Naramata Inn’s pan-seared halibut with apricot compote

A vibrant summer recipe from Naramata Inn chef Ned Bell

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There’s nothing quite like summertime in the Okanagan, especially if you happen to be located in close proximity to an orchid that produces some of the region’s finest bounty. 

Since that is the case for Naramata Inn, chef Ned Bell has always designed his menus to make the most of the in-season fruits and vegetables at his disposal. This pan-seared halibut perfectly encapsulates that same spirit by combining fresh apricots, garden peas, elderflower, and honey with a buttery, freshly-caught wild Pacific halibut.

"Though there are beautiful apricots to be eaten all over this region, this dish begins with some pretty special apricots grown by Marika," chef Bell explains. "Located only 2km from Naramata Inn, Marika has a 400-tree orchard and farm that she and her partner Norman have been homesteading for 14 years.  50 of those acres have been held within the same family’s larger acreage since the second world war. It is an extraordinary place that makes me feel transported to another part of the world."  

Apricot compote

1 lb apricots, fresh, ripe, but firm, cut in half and pitted
3 tbsp flower honey
2 tbsp elderflower vinegar (below)
1 tsp sea salt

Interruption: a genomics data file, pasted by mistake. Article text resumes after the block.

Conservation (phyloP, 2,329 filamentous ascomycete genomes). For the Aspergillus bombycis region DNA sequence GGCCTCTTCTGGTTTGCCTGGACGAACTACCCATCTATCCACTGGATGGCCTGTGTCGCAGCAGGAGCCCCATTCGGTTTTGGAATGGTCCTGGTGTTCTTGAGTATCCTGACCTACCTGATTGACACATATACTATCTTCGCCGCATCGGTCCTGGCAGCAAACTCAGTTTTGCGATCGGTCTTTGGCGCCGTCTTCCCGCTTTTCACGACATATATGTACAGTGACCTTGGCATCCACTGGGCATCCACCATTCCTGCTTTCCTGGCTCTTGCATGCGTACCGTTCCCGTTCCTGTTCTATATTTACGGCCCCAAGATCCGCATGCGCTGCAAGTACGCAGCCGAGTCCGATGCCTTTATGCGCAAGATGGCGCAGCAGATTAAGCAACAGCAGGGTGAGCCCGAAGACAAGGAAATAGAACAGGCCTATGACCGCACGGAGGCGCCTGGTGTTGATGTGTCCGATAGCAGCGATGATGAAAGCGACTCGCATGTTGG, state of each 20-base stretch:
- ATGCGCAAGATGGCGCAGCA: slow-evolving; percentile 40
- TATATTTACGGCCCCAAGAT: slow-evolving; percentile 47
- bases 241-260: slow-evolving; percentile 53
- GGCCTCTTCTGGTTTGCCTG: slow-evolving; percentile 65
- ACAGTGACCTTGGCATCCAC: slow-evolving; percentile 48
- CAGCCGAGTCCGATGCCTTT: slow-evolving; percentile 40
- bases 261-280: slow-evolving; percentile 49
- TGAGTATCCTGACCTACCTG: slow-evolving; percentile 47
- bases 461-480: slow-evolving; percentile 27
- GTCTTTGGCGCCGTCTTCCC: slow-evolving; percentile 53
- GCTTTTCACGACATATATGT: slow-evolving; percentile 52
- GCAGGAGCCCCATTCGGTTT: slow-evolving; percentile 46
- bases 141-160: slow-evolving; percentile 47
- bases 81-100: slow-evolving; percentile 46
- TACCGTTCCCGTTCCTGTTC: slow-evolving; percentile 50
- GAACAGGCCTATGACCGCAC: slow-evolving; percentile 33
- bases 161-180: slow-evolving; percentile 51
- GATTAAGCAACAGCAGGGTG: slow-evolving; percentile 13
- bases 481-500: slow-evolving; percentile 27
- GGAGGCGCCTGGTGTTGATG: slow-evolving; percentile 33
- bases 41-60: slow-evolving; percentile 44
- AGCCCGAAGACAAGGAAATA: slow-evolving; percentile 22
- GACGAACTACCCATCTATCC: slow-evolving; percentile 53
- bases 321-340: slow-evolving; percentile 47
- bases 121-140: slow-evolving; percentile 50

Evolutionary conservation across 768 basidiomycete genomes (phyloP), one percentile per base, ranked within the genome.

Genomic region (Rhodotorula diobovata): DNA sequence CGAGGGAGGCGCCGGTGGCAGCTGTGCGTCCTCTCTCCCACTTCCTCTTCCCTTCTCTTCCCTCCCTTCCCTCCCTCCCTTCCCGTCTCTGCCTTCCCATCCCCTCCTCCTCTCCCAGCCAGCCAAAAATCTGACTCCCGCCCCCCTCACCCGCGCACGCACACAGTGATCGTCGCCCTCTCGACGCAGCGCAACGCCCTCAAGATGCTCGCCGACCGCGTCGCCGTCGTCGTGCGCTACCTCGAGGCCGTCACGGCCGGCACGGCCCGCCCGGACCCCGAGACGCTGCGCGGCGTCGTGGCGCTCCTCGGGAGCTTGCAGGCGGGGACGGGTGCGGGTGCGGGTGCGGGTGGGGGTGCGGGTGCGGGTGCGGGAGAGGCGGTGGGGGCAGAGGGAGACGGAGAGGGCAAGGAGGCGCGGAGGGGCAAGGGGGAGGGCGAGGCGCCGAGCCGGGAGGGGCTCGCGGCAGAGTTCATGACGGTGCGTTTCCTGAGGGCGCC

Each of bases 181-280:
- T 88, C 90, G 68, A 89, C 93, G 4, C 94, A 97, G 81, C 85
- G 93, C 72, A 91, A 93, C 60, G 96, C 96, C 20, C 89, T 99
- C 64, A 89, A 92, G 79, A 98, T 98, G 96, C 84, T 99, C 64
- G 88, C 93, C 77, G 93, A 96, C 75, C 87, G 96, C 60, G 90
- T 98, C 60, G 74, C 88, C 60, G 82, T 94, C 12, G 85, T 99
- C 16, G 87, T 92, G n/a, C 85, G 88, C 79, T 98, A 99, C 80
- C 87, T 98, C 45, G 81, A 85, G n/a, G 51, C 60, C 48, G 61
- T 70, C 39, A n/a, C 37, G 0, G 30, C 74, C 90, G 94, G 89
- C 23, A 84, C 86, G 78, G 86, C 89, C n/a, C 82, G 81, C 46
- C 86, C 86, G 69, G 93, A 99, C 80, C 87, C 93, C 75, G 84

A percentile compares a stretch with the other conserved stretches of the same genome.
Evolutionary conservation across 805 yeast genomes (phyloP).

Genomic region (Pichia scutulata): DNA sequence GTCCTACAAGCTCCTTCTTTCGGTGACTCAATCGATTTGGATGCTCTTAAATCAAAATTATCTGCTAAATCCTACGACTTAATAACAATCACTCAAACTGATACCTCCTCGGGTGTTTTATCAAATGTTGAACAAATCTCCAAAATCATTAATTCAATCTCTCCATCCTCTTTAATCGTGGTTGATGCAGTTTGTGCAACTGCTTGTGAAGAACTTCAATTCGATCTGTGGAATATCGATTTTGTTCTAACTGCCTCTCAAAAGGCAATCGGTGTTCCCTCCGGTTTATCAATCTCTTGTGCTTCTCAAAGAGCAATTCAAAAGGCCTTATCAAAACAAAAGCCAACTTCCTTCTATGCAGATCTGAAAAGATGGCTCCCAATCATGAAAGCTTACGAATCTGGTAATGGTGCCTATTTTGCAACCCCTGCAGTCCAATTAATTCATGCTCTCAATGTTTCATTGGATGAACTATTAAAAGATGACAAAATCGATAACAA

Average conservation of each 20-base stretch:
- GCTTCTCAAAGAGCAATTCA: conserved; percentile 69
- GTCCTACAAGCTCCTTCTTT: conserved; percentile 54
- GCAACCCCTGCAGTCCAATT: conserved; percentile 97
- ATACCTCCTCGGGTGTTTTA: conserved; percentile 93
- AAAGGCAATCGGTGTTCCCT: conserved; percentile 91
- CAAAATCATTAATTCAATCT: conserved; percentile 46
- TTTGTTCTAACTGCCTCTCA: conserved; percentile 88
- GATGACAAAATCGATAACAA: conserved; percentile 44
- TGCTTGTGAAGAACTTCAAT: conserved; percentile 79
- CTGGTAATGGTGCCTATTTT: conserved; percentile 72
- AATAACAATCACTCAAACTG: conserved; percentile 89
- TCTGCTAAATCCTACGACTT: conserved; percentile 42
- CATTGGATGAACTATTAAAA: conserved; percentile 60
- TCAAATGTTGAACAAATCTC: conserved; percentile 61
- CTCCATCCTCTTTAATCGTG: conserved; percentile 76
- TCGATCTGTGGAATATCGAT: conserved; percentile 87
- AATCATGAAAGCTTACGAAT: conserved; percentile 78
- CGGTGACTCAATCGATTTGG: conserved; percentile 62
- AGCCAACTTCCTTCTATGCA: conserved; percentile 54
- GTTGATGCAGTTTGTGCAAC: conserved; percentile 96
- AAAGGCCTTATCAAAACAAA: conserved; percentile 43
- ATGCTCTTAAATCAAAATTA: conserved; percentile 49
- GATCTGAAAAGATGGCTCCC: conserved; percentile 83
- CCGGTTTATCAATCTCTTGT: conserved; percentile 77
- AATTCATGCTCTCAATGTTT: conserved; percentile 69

1 tbsp whole salted butter

Preheat a cast iron, or a heavy bottomed stainless steel, pan over medium heat.

Add 2 tbsp butter to the pan.  Once melted, add the apricots, cut side down.

Gently roast for 1 minute, flip them over and add the honey and salt top. 

After 30 seconds, add vinegar, remove from the heat and set aside.

Try not to overcook the apricots, though they are delicious no matter what.

Elderflower vinegar

1 litre white wine
1 litre pickling vinegar
1 cup honey
3 tbsp salt
1 lb fresh elderflower

Bring the wine, vinegar, salt and honey to a simmer in a pot on the stove.

Immediately remove from heat and pour over the elderflower.

Place everything in a large mason jar,  sealed tub or other container.

Put mixture in fridge to cool, it will last for months and is delicious on its own or mixed with organic Canadian canola oil as a salad dressing or as a replacement for other vinegars.

Creamy pea puree

3 cups fresh peas
2 tbsp shallots, finely diced
3 tbsp butter
1 tsp salt
2 cups spinach
1 cup heavy cream

Melt the butter in a medium size pot, over medium heat.

Add shallots and saute for 2 minutes. 

Add peas and saute for 2 minutes.

Add cream and simmerall  for 3 minutes until the peas are tender. 

Add spinach and remove from the heat.

Puree in a blender for 1 minutes until the mixture is vibrant green and ultra smooth.

Halibut and final steps

two to four 5 oz. portions Ocean Wise wild pacific halibut
¼ tsp of kosher salt per portion
summer squash, for garnish
fresh peas, for garnish

Preheat a cast iron, or a heavy bottomed stainless steel, pan to high heat.

Lay portions of seasoned fish into the pan. 

Pan sear the fish for 20 seconds to begin the caramelization and then place the pan into a pre-heated oven at 400 degrees for 5 minutes.

Remove the pan and fish from the oven, gently flip the fish over, add a knob of butter and baste the fish for 20 seconds. 

Remove the fish from the pan and set aside. 

Perfectly cooked warm fish is always way better than overcooked hot fish.

In the same pan, add the cut summer squash, cut side down, place the pan in the oven for 3 minutes until the squash is golden brown and tender, add a handful of freshly shucked summer peas, saute for 1 minute and then serve..